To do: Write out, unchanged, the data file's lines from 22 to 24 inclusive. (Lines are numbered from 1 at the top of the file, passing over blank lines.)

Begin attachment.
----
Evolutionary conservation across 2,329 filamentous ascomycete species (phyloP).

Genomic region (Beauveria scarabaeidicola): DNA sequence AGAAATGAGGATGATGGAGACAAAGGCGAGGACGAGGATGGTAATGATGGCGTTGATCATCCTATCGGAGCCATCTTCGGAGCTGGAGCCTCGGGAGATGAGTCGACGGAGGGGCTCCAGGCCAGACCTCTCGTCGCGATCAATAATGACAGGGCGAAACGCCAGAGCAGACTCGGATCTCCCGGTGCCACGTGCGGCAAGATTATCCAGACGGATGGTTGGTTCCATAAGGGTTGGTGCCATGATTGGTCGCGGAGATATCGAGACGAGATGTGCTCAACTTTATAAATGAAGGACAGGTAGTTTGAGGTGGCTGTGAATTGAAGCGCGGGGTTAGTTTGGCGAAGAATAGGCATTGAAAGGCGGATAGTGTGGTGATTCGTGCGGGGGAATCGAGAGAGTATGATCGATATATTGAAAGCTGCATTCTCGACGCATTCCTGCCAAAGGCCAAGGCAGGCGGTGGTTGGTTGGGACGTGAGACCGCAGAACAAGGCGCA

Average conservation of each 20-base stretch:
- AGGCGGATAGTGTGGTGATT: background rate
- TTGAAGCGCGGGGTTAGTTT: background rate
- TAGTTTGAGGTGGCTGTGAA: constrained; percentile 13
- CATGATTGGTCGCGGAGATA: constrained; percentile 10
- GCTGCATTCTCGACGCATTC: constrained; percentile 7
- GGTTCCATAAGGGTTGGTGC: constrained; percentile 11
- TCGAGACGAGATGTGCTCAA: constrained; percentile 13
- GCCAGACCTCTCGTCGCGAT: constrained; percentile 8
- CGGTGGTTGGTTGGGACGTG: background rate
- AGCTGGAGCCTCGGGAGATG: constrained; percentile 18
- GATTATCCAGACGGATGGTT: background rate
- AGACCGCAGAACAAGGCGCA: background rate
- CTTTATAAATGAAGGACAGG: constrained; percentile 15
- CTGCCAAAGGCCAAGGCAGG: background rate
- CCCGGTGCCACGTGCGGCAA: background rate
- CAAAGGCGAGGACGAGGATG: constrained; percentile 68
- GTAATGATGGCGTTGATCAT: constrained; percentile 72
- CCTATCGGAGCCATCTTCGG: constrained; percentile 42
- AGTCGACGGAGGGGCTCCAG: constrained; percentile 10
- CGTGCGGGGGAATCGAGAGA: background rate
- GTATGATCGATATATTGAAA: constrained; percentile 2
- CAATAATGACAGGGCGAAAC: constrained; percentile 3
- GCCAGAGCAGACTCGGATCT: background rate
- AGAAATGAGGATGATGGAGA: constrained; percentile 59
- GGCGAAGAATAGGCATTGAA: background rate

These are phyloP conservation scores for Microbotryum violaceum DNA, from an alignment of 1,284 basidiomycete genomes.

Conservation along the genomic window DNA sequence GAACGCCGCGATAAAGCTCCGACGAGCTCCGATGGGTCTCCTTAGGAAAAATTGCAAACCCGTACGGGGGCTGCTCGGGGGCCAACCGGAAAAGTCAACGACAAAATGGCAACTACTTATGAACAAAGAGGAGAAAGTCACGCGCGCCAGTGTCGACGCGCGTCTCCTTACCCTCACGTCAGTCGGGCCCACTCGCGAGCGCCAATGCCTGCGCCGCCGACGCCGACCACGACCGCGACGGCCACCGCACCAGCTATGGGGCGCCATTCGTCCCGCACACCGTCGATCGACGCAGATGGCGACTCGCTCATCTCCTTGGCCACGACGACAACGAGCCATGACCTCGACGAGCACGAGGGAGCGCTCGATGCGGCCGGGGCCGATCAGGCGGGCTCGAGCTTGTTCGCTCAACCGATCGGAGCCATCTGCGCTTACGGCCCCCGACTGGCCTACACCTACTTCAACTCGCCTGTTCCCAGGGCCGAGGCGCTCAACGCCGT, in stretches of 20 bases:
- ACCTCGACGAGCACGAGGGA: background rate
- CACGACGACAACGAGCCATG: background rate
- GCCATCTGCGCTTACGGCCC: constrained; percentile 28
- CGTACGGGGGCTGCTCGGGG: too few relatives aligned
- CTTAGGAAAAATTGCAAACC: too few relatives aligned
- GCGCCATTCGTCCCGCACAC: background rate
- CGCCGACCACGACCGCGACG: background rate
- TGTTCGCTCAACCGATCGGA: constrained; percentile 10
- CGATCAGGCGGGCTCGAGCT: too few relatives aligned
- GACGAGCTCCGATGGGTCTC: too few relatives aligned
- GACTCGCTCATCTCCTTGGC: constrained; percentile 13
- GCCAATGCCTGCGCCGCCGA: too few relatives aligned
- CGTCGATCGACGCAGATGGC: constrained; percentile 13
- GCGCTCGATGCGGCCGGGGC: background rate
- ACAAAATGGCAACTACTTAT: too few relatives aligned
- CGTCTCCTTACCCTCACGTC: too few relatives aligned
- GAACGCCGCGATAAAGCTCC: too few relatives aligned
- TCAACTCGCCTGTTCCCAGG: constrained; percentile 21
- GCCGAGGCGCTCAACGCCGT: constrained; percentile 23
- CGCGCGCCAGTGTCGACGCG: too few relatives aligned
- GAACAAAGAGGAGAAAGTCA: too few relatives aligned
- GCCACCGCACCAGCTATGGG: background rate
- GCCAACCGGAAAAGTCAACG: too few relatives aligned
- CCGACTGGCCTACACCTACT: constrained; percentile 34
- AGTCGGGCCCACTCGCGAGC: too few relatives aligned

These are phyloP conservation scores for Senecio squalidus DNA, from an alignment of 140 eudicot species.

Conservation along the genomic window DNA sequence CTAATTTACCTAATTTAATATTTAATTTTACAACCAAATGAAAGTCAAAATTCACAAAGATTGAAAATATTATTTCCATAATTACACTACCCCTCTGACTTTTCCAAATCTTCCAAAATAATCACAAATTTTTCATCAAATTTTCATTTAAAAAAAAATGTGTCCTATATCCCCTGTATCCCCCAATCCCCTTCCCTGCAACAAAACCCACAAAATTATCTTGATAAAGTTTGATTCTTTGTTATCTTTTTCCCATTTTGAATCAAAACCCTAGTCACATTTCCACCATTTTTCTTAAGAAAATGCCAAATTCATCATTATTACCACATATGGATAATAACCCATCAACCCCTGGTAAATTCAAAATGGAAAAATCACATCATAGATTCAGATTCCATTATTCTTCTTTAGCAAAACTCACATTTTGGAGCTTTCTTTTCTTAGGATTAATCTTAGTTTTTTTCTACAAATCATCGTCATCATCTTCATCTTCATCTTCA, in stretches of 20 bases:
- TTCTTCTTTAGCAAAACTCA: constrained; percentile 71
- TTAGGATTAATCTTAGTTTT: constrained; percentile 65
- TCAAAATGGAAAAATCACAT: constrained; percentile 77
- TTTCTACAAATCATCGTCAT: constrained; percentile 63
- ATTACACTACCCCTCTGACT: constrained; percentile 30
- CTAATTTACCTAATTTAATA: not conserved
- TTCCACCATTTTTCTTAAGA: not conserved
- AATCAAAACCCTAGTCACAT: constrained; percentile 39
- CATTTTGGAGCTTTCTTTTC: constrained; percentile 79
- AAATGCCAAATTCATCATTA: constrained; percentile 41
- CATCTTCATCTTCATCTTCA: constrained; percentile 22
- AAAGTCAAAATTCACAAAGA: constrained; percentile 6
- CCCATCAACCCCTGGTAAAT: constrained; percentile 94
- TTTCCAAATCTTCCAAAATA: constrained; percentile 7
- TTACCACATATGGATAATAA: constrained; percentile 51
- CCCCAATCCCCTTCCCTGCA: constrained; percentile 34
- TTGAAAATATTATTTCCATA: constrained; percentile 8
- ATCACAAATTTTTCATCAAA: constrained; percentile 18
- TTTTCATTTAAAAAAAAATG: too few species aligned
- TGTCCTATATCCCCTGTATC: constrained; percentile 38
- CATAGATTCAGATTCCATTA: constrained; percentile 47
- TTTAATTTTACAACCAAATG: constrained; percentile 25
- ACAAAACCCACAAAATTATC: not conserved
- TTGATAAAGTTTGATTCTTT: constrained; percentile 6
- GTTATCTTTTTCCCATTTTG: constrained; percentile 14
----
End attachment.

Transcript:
- AGTCGACGGAGGGGCTCCAG: constrained; percentile 10
- CGTGCGGGGGAATCGAGAGA: background rate
- GTATGATCGATATATTGAAA: constrained; percentile 2